This concept car by Los Angeles architects Emergent is made of cartilage and makes its own fuel from algae.
The bio-engineered car would be grown instead of manufactured, with doors and bonnet made of synthetic skin and the chassis capable of folding up like a limb so the vehicle can be transported easily.
The Semi-Rigid Car, designed to explore futuristic manufacturing processes, would be 3D-printed in one piece from a mixture of organic materials as well as polymers, rubbers, resins and silicone.
Doors would be controlled by tendon-like mechanisms, curling back in response to chemical signals emitted by the owner.
Algae tanks inside the car would provide fuel with LED lighting inside the tanks allowing production to continue at night, causing the semi-transparent bodywork to glow.
The following details are from Emergent:
The Semi-Rigid Car
Concept cars in the history of the automotive industry, though often produced for brand marketing purposes, constitute, arguably, an avant-garde. The evolutionary development of that industry has always depended on the deterritorialization of domesticated forms of transportation through the introduction of mutations into the system. There are several biases in concept car design, of course, ranging from those which focus on advanced material applications, drive-train, fuel, safety, and other performance dimensions, such as in Formula One, to those which focus on contemporary body styling on a relatively indifferent, if not conventional chassis.
These biases are also evident in contemporary architecture, in the current split between discourses of synthetic materiality and effects (formalism) vs. approaches based on the behavior of physical matter. In car design, however, this split has not become so academically entrenched, and the vast majority of successful concept car designs leverage crossovers between formal features and material behaviors. It is this kind of synthetic thinking which drives our design for the Semi-Rigid Car (SRC), and our hopes for architecture.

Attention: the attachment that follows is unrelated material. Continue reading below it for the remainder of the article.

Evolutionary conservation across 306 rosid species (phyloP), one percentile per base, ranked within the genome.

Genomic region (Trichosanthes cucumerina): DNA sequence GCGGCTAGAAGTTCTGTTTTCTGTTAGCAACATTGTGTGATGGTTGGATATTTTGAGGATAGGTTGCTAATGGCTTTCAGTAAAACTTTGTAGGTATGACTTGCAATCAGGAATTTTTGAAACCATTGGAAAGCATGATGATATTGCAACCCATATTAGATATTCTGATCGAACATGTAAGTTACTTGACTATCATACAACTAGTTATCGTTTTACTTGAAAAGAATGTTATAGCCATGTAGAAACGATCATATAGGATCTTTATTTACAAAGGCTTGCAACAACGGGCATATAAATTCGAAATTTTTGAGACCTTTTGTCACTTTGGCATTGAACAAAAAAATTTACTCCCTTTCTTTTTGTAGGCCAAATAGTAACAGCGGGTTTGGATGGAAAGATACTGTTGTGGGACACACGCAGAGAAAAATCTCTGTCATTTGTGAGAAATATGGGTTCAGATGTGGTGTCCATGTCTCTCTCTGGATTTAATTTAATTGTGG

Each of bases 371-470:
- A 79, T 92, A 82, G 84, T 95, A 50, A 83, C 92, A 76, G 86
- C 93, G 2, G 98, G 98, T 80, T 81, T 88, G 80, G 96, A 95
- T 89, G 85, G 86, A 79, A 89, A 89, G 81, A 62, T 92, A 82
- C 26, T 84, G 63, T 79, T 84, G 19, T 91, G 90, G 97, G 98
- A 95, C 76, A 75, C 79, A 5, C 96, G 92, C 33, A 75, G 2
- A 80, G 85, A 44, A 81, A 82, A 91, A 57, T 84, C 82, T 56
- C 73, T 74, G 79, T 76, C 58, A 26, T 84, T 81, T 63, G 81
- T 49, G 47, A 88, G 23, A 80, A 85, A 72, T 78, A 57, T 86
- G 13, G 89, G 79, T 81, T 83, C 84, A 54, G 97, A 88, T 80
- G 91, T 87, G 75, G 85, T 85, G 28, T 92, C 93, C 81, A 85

The SRC is an experiment underwritten by the recent revolution in what we call ‘multi-materiality’ in rapid prototyping. With the invention of 3D printers which not only print in multiple materials simultaneously, but in gradient mixtures of these materials, fabrication as we have understood it is transformed. No longer based on tectonics or assembly of parts, fabrication has suddenly become a new form of alchemy.
Variable opacity, color, ductility, and rigidity are all in play, all at once, opening up radical possibilities for embedding structure, energy systems, and visual effects across a continuously changing material matrix. The mechanical appearance and behaviour of steel, glass, sheet metal, and fasteners is replaced with a new language of blending based on compositing synthetic and biological materials, not in layers, but in new molecular arrangements. The combinatorial range of capacities and aesthetics of polymers, resins, rubbers, silicone, cartilage, and cuticle puts into question the tired frame-and-infill model of design, which is based on extreme disparity of material capacities within hierarchical assemblies. In terms of automobile structural design over the last century, and its oscillations between vector frame and unibody (monocoque) models, the paradigm of multi-materiality offers alternatives away from both mineral logic and machine logic.